New Jersey Governor Christie Signs Bill Ensuring Patient Access to Interchangeable Biologic Medicines
Washington, D.C. (November 10, 2015) – The Biotechnology Industry Organization (BIO) and BioNJ commend Governor Chris Christie for signing critical legislation to create a pathway for the substitution of interchangeable biologic medicines.
Governor Christie signed Assembly Bill 2477 into law yesterday, following unanimous passage in both the New Jersey Senate and Assembly last month.
The policies outlined in the bill align with BIO’s principles on biologic substitution, therefore BIO and BioNJ support this important legislation and are grateful to Governor Christie for his leadership on this issue.
“Assembly Bill 2477 enjoys the support of physicians across the country, patient groups, and both innovator biologic and biosimilar manufacturing companies. This bill includes communication on all biologic medicines dispensed in order to maintain a consistent and complete medical record,” said Jim Greenwood, BIO’s President and Chief Executive Officer. "By signing this bill into law, Governor Christie has added New Jersey to a growing list of states that allow retail pharmacies to substitute interchangeable biologic medicines."
While the U.S. Food and Drug Administration (FDA) oversees approval of biologic medicines and designation of interchangeability, policies governing whether one product may be substituted in place of a doctor's prescription and whether a pharmacist must inform patients and doctors are covered by state law. Assembly Bill 2477 seeks to properly preserve patient access to accurate prescription information, maintain incentives for innovation and promote a competitive market for biologic therapies. BIO will continue to advocate for full communication in the substitution process, as patients and their physicians should have the right to know what biologic medicine the patient receives from the pharmacy.
“New Jersey is a leader in biotech innovation, and now Governor Christie has positioned our state as a leader in adopting policies that will allow patients access to safe and effective therapies as interchangeable biologics are approved by the FDA,” said Debbie Hart, President and CEO of BioNJ. “Furthermore, these policies will provide patients with more opportunities to address their unmet medical needs, particularly severely ill patients who rely on cutting-edge medical treatments.”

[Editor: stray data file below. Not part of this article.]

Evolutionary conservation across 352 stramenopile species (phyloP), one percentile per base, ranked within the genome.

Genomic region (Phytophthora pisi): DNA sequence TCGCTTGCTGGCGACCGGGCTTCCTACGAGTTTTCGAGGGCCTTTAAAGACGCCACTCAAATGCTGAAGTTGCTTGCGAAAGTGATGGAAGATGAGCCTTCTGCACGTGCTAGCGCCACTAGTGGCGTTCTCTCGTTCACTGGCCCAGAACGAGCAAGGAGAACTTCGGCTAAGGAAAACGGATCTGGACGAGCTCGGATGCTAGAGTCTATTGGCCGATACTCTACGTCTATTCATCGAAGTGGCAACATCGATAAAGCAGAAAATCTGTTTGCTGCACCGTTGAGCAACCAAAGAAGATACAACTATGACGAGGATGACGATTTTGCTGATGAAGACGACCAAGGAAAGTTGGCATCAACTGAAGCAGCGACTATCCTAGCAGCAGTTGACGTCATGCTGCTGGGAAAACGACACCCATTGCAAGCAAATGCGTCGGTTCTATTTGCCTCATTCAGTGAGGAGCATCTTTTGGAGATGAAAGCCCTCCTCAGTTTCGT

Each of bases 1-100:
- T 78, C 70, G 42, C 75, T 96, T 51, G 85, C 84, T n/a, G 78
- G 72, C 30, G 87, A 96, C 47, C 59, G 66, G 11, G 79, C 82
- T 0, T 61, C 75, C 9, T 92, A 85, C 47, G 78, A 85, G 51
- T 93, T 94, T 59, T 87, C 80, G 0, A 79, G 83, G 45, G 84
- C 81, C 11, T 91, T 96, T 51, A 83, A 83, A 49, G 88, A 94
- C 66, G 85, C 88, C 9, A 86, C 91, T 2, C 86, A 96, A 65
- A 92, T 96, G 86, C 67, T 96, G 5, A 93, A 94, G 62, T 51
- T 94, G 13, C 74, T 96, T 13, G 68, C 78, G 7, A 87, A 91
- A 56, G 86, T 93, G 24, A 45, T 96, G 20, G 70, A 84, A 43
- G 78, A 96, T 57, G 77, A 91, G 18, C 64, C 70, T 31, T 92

While the FDA recently approved the first biosimilar product for sale in the U.S., the agency continues to develop a pathway for the development and approval of safe and effective interchangeable biologic products. However, there is still a major role for states to play in ensuring communication of substitution occurs and physicians remain engaged in the process.
“Interchangeable biologics are not generics. Even slight changes to a biologic drug can change its properties entirely,” said Greenwood. “Unlike conventional generic medicines, interchangeable biologics are not the same as the drugs they seek to substitute. In fact, two biologics made using different cell lines and differing manufacturing processes will rarely, if ever, be exactly the same. Those suggesting interchangeable biologics and generics are the same are wrong.”
Patients and physicians managing chronic conditions are generally aware of which biologic treatments work best in their unique circumstances. Communicating with patients and physicians allows everyone involved the opportunity to discuss past treatment experiences so that any possible unexpected issues can be better understood and avoided.
As the New Jersey Legislature continues to address issues related to biologic medicines, BIO and BioNJ encourage policy makers to continue to put patients first.